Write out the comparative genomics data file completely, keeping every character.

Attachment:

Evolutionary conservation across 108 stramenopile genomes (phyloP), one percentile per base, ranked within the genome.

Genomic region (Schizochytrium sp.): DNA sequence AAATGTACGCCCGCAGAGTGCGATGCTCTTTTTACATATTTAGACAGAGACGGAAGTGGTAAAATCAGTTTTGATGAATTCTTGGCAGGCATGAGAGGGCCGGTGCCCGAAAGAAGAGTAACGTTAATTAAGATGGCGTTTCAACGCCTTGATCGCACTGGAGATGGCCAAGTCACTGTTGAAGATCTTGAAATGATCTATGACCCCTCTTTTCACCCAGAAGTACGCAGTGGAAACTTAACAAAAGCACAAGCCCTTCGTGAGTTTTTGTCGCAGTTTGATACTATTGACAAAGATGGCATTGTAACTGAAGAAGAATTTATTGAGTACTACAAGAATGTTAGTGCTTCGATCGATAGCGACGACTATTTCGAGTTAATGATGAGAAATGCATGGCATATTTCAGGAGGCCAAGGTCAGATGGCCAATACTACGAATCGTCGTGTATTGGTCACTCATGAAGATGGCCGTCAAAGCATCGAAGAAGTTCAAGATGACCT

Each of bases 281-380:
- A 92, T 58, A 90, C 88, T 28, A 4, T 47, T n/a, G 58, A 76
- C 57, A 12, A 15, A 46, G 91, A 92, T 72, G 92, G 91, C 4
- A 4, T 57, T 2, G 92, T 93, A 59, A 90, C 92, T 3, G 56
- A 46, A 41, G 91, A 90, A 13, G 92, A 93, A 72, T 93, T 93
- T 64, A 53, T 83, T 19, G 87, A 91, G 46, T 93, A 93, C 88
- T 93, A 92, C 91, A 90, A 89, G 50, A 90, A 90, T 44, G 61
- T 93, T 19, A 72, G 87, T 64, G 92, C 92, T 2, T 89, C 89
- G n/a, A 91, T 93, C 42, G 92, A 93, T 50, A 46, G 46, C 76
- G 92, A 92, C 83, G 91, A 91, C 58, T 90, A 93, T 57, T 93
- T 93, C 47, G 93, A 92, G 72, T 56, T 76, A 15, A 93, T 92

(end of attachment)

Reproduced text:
Evolutionary conservation across 108 stramenopile genomes (phyloP), one percentile per base, ranked within the genome.

Genomic region (Schizochytrium sp.): DNA sequence AAATGTACGCCCGCAGAGTGCGATGCTCTTTTTACATATTTAGACAGAGACGGAAGTGGTAAAATCAGTTTTGATGAATTCTTGGCAGGCATGAGAGGGCCGGTGCCCGAAAGAAGAGTAACGTTAATTAAGATGGCGTTTCAACGCCTTGATCGCACTGGAGATGGCCAAGTCACTGTTGAAGATCTTGAAATGATCTATGACCCCTCTTTTCACCCAGAAGTACGCAGTGGAAACTTAACAAAAGCACAAGCCCTTCGTGAGTTTTTGTCGCAGTTTGATACTATTGACAAAGATGGCATTGTAACTGAAGAAGAATTTATTGAGTACTACAAGAATGTTAGTGCTTCGATCGATAGCGACGACTATTTCGAGTTAATGATGAGAAATGCATGGCATATTTCAGGAGGCCAAGGTCAGATGGCCAATACTACGAATCGTCGTGTATTGGTCACTCATGAAGATGGCCGTCAAAGCATCGAAGAAGTTCAAGATGACCT

Each of bases 281-380:
- A 92, T 58, A 90, C 88, T 28, A 4, T 47, T n/a, G 58, A 76
- C 57, A 12, A 15, A 46, G 91, A 92, T 72, G 92, G 91, C 4
- A 4, T 57, T 2, G 92, T 93, A 59, A 90, C 92, T 3, G 56
- A 46, A 41, G 91, A 90, A 13, G 92, A 93, A 72, T 93, T 93
- T 64, A 53, T 83, T 19, G 87, A 91, G 46, T 93, A 93, C 88
- T 93, A 92, C 91, A 90, A 89, G 50, A 90, A 90, T 44, G 61
- T 93, T 19, A 72, G 87, T 64, G 92, C 92, T 2, T 89, C 89
- G n/a, A 91, T 93, C 42, G 92, A 93, T 50, A 46, G 46, C 76
- G 92, A 92, C 83, G 91, A 91, C 58, T 90, A 93, T 57, T 93
- T 93, C 47, G 93, A 92, G 72, T 56, T 76, A 15, A 93, T 92